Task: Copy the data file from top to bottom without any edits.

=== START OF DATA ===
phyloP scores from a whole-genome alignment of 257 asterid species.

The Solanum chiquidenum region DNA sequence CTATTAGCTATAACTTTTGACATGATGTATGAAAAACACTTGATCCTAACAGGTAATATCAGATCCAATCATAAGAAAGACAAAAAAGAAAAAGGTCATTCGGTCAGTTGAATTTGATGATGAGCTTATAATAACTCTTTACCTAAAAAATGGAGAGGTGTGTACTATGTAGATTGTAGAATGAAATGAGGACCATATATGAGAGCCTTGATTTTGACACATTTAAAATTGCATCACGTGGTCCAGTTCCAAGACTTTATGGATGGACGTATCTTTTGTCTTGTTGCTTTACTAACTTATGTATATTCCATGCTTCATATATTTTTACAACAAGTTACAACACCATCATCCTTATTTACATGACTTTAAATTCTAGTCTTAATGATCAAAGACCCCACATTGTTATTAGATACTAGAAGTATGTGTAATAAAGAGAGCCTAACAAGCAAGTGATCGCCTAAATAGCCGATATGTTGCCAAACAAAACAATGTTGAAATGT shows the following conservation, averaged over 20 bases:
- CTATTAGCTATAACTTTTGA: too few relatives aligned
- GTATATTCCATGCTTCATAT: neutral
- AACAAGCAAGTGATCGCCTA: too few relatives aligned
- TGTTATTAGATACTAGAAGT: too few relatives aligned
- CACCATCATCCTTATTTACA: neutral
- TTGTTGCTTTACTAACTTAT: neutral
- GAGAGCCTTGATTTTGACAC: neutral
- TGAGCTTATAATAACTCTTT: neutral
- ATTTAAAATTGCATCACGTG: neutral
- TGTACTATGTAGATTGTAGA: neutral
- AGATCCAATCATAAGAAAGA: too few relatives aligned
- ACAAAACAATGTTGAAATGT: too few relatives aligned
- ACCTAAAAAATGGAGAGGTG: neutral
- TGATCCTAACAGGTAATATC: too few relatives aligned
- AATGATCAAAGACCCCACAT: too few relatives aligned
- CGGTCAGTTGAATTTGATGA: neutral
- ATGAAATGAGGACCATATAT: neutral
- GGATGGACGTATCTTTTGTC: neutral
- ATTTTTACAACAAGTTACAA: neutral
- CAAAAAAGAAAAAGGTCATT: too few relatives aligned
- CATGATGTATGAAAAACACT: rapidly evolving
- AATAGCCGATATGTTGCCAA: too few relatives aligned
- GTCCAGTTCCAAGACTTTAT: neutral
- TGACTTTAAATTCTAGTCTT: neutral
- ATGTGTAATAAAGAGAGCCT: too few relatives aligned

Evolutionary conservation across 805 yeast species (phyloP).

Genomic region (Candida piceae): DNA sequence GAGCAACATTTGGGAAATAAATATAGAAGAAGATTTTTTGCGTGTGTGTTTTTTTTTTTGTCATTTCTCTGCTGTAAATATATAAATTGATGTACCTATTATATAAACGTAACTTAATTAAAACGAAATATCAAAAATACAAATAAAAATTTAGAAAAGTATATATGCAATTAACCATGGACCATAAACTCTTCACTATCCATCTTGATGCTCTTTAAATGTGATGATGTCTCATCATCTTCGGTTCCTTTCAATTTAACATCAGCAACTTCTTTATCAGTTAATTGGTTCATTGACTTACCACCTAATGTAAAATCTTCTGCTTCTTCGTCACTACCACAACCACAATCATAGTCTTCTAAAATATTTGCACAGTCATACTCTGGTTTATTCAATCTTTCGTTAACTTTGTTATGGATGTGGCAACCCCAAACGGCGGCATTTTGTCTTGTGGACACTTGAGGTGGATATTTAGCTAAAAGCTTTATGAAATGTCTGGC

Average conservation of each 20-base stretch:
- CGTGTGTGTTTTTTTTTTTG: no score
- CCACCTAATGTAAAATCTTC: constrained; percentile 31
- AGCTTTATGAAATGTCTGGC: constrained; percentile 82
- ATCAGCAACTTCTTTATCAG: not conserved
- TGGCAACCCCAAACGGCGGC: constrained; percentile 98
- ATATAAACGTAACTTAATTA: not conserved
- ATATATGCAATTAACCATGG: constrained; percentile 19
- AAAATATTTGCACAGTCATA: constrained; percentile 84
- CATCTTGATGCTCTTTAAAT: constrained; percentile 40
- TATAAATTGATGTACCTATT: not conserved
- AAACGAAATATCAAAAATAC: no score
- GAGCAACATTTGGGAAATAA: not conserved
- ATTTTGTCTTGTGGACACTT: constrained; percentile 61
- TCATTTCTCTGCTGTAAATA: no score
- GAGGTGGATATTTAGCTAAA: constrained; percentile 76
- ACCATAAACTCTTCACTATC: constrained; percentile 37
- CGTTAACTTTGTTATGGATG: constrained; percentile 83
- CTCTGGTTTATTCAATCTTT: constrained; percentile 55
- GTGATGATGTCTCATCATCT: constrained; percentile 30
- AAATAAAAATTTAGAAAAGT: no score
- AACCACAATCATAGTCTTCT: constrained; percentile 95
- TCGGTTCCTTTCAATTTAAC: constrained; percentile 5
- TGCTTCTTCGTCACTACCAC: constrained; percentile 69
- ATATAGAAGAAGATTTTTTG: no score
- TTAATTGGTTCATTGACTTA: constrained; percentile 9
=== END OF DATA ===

phyloP scores from a whole-genome alignment of 257 asterid species.

The Solanum chiquidenum region DNA sequence CTATTAGCTATAACTTTTGACATGATGTATGAAAAACACTTGATCCTAACAGGTAATATCAGATCCAATCATAAGAAAGACAAAAAAGAAAAAGGTCATTCGGTCAGTTGAATTTGATGATGAGCTTATAATAACTCTTTACCTAAAAAATGGAGAGGTGTGTACTATGTAGATTGTAGAATGAAATGAGGACCATATATGAGAGCCTTGATTTTGACACATTTAAAATTGCATCACGTGGTCCAGTTCCAAGACTTTATGGATGGACGTATCTTTTGTCTTGTTGCTTTACTAACTTATGTATATTCCATGCTTCATATATTTTTACAACAAGTTACAACACCATCATCCTTATTTACATGACTTTAAATTCTAGTCTTAATGATCAAAGACCCCACATTGTTATTAGATACTAGAAGTATGTGTAATAAAGAGAGCCTAACAAGCAAGTGATCGCCTAAATAGCCGATATGTTGCCAAACAAAACAATGTTGAAATGT shows the following conservation, averaged over 20 bases:
- CTATTAGCTATAACTTTTGA: too few relatives aligned
- GTATATTCCATGCTTCATAT: neutral
- AACAAGCAAGTGATCGCCTA: too few relatives aligned
- TGTTATTAGATACTAGAAGT: too few relatives aligned
- CACCATCATCCTTATTTACA: neutral
- TTGTTGCTTTACTAACTTAT: neutral
- GAGAGCCTTGATTTTGACAC: neutral
- TGAGCTTATAATAACTCTTT: neutral
- ATTTAAAATTGCATCACGTG: neutral
- TGTACTATGTAGATTGTAGA: neutral
- AGATCCAATCATAAGAAAGA: too few relatives aligned
- ACAAAACAATGTTGAAATGT: too few relatives aligned
- ACCTAAAAAATGGAGAGGTG: neutral
- TGATCCTAACAGGTAATATC: too few relatives aligned
- AATGATCAAAGACCCCACAT: too few relatives aligned
- CGGTCAGTTGAATTTGATGA: neutral
- ATGAAATGAGGACCATATAT: neutral
- GGATGGACGTATCTTTTGTC: neutral
- ATTTTTACAACAAGTTACAA: neutral
- CAAAAAAGAAAAAGGTCATT: too few relatives aligned
- CATGATGTATGAAAAACACT: rapidly evolving
- AATAGCCGATATGTTGCCAA: too few relatives aligned
- GTCCAGTTCCAAGACTTTAT: neutral
- TGACTTTAAATTCTAGTCTT: neutral
- ATGTGTAATAAAGAGAGCCT: too few relatives aligned

Evolutionary conservation across 805 yeast species (phyloP).

Genomic region (Candida piceae): DNA sequence GAGCAACATTTGGGAAATAAATATAGAAGAAGATTTTTTGCGTGTGTGTTTTTTTTTTTGTCATTTCTCTGCTGTAAATATATAAATTGATGTACCTATTATATAAACGTAACTTAATTAAAACGAAATATCAAAAATACAAATAAAAATTTAGAAAAGTATATATGCAATTAACCATGGACCATAAACTCTTCACTATCCATCTTGATGCTCTTTAAATGTGATGATGTCTCATCATCTTCGGTTCCTTTCAATTTAACATCAGCAACTTCTTTATCAGTTAATTGGTTCATTGACTTACCACCTAATGTAAAATCTTCTGCTTCTTCGTCACTACCACAACCACAATCATAGTCTTCTAAAATATTTGCACAGTCATACTCTGGTTTATTCAATCTTTCGTTAACTTTGTTATGGATGTGGCAACCCCAAACGGCGGCATTTTGTCTTGTGGACACTTGAGGTGGATATTTAGCTAAAAGCTTTATGAAATGTCTGGC

Average conservation of each 20-base stretch:
- CGTGTGTGTTTTTTTTTTTG: no score
- CCACCTAATGTAAAATCTTC: constrained; percentile 31
- AGCTTTATGAAATGTCTGGC: constrained; percentile 82
- ATCAGCAACTTCTTTATCAG: not conserved
- TGGCAACCCCAAACGGCGGC: constrained; percentile 98
- ATATAAACGTAACTTAATTA: not conserved
- ATATATGCAATTAACCATGG: constrained; percentile 19
- AAAATATTTGCACAGTCATA: constrained; percentile 84
- CATCTTGATGCTCTTTAAAT: constrained; percentile 40
- TATAAATTGATGTACCTATT: not conserved
- AAACGAAATATCAAAAATAC: no score
- GAGCAACATTTGGGAAATAA: not conserved
- ATTTTGTCTTGTGGACACTT: constrained; percentile 61
- TCATTTCTCTGCTGTAAATA: no score
- GAGGTGGATATTTAGCTAAA: constrained; percentile 76
- ACCATAAACTCTTCACTATC: constrained; percentile 37
- CGTTAACTTTGTTATGGATG: constrained; percentile 83
- CTCTGGTTTATTCAATCTTT: constrained; percentile 55
- GTGATGATGTCTCATCATCT: constrained; percentile 30
- AAATAAAAATTTAGAAAAGT: no score
- AACCACAATCATAGTCTTCT: constrained; percentile 95
- TCGGTTCCTTTCAATTTAAC: constrained; percentile 5
- TGCTTCTTCGTCACTACCAC: constrained; percentile 69
- ATATAGAAGAAGATTTTTTG: no score
- TTAATTGGTTCATTGACTTA: constrained; percentile 9